bilateral meeting with the president? >> (translated): well, after all, we're speaking of two countries who have had no relations for 35 years so it's clear to begin talks requires some preparation work and wherever the prep work is completed i believe that it's possible to have a meeting. we must all admit, i believe, that the principle of the meeting of the two sides is important but perhaps more important than that is the result of such a meeting. so we must make every effort so that first official meeting between two countries will definitely yield positive results. >> woodruff: gwen, you were also in new york this morning, part of a breakfast that president rouhani had. tell us, did you get a sense of whether the iranians viewed what they were doing when they turned down president obama's request as a snub? whether they meant it that way? >> ifill: it's important to remember that hassan rouhani is a self-described politician and he was being very shrewd. it was clear the u.s. was making the overture, it was clear to them they were not ready. that's what the u.s. said yesterday and what rouhani suged today that they need time in order to decide what's the
proper thing to do and what they wanted to happen was the meeting on thursday with kerry first before they have a chance. >> woodruff: how seriously are they viewing these talks between their foreign minister and our secretary of state? >> i sensed they're taking it very seriously. rouhani was very open to this idea of meeting with the president. he said it wasn't about go or playing games, he also really wants these crippling sanctions which the international community has imposed on iran taken off. that's the only time he got emotional during his talk today and the only way to do that is to get people to sit down at the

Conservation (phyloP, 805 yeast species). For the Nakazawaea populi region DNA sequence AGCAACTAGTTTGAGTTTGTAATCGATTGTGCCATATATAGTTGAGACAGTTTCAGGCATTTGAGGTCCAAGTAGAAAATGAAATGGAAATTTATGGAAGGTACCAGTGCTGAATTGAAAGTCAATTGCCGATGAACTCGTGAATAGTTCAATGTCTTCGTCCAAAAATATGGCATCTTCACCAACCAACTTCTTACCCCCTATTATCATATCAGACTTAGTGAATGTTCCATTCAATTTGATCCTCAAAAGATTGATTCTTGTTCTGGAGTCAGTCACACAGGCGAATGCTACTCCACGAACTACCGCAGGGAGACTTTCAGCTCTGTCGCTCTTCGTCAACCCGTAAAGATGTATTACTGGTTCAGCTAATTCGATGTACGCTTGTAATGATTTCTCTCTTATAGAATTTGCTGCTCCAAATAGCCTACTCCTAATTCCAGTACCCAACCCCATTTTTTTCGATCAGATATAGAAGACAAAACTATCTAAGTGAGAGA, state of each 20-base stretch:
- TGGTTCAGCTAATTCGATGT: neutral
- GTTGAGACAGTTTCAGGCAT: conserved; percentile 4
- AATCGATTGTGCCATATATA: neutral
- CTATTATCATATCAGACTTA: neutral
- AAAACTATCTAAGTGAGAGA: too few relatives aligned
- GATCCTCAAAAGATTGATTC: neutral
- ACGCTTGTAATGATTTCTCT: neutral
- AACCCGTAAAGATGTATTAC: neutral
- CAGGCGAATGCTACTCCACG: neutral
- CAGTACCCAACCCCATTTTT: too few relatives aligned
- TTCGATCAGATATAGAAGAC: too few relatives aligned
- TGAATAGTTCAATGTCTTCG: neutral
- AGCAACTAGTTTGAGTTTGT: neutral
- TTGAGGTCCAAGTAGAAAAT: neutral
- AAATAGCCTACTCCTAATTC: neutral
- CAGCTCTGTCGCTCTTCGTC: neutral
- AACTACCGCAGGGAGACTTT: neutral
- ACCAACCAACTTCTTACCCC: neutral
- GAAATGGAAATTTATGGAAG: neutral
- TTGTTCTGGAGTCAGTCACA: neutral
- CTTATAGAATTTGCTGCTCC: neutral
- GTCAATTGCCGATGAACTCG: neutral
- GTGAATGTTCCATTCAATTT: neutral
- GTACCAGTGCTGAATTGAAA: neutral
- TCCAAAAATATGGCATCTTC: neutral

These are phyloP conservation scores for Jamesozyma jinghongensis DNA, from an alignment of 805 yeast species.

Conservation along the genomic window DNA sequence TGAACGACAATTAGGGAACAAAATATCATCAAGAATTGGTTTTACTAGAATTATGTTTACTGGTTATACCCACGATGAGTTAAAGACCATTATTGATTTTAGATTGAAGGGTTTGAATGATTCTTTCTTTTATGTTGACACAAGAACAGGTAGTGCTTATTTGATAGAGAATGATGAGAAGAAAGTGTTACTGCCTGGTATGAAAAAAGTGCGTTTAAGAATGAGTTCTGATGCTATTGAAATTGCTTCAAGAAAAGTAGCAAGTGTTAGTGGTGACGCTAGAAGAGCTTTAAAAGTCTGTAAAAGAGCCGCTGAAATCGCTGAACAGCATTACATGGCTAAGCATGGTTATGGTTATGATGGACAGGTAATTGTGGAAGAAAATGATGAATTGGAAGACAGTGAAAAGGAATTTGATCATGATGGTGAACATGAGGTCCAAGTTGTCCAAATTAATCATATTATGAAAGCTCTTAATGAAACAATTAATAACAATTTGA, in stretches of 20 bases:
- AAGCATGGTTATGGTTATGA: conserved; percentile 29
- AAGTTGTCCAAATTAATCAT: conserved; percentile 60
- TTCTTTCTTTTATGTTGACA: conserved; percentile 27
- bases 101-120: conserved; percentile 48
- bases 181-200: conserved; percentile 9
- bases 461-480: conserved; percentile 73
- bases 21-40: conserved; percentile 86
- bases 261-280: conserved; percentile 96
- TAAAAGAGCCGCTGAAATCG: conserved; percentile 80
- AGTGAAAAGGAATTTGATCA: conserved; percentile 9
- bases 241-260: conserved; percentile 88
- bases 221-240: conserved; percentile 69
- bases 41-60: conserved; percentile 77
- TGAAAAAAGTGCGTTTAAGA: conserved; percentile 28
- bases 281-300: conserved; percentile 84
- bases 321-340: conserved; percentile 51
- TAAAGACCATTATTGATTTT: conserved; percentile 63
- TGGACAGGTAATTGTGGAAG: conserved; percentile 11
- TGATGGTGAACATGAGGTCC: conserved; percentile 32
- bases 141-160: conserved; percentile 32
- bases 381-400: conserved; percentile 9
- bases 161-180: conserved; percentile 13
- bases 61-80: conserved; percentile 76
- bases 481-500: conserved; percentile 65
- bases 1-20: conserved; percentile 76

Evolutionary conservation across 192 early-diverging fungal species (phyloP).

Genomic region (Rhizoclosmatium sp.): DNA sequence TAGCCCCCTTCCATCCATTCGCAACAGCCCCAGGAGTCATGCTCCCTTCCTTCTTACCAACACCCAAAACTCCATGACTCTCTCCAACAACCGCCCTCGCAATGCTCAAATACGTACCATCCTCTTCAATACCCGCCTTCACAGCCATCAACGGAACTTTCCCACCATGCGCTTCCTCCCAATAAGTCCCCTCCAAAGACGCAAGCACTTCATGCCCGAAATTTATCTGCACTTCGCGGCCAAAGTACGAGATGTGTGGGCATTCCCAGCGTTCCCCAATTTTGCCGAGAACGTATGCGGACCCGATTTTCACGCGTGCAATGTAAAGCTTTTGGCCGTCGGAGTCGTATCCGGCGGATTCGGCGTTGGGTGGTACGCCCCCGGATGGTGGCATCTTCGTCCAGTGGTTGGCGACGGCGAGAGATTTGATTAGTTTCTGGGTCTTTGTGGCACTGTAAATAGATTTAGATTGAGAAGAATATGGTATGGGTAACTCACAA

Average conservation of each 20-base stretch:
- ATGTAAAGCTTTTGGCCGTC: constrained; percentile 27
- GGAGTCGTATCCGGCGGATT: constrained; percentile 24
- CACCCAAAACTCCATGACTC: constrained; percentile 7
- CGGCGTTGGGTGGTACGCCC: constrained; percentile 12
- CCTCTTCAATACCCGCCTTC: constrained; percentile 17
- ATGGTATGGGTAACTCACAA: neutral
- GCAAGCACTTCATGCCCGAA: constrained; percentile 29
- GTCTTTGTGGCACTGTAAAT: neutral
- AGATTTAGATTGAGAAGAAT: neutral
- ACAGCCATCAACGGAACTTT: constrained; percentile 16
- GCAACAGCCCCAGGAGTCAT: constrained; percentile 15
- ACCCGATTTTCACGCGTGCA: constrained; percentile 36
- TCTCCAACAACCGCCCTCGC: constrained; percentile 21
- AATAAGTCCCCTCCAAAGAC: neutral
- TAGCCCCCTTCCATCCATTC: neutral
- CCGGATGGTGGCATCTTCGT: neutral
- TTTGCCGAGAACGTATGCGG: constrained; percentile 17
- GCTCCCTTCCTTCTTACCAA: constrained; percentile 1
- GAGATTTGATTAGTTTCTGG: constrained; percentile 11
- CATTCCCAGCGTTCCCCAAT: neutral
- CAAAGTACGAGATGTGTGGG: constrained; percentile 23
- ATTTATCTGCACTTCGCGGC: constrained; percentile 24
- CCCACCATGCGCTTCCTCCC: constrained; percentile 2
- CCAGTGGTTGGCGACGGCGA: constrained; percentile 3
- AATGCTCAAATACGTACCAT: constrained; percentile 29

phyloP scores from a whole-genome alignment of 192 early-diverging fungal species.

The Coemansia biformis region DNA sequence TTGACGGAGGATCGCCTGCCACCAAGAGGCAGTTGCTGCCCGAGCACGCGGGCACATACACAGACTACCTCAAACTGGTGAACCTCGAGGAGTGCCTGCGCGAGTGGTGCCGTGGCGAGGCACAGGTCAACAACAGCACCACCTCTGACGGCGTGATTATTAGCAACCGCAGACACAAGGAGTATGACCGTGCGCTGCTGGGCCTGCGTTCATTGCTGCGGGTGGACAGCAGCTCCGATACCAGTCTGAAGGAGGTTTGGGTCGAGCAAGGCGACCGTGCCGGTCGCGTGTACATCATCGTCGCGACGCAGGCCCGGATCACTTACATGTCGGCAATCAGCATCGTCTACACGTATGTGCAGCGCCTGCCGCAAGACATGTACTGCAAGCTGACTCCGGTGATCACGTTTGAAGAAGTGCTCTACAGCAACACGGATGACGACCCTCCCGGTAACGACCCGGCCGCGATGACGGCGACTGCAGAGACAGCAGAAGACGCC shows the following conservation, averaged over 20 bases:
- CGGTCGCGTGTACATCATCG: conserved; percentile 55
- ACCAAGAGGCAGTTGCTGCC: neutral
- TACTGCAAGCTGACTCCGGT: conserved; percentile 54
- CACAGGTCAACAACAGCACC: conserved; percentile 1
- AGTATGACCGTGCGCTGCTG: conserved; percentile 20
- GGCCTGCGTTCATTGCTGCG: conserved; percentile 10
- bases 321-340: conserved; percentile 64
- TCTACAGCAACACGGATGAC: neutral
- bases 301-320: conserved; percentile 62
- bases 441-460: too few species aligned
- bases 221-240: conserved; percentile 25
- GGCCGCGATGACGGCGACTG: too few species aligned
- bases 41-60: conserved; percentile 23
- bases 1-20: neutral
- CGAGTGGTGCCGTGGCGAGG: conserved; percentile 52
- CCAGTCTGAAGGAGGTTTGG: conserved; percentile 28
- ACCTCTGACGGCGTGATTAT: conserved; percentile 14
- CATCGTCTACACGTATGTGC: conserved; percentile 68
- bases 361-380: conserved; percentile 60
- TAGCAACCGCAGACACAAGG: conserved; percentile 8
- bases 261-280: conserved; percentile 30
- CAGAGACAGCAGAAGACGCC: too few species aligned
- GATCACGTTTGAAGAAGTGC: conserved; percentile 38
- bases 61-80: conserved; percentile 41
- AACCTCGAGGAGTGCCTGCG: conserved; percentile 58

table and talk. >> woodruff: we were talking earlier and we talked about whether this really is a charm offensive that they're trying to put together. is that how it came across when you were across the table with him this morning? >> ifill: absolutely. not only across the table, not only was he speaking to leaders this the u.s. media, not only was he talking to charlie rose at pbs and christiane am pure at cnn, he's -- anne curry last week at nbc. he's doing his best to get in front of the eyeballs of the american people and he's saying i'm a different kind of iranian leader, not guy who came here last time and denied the holocaust. i'm someone who believes that way you believe and who you can do business with. >> woodruff: yet they must know that americans view him and other iranians now through the lens of what's happened with u.s.' iranian relations over the last 30, 35 years. >> ifill: absolutely. if americans view iranians at all it's not in a good way. he's aware of that and feel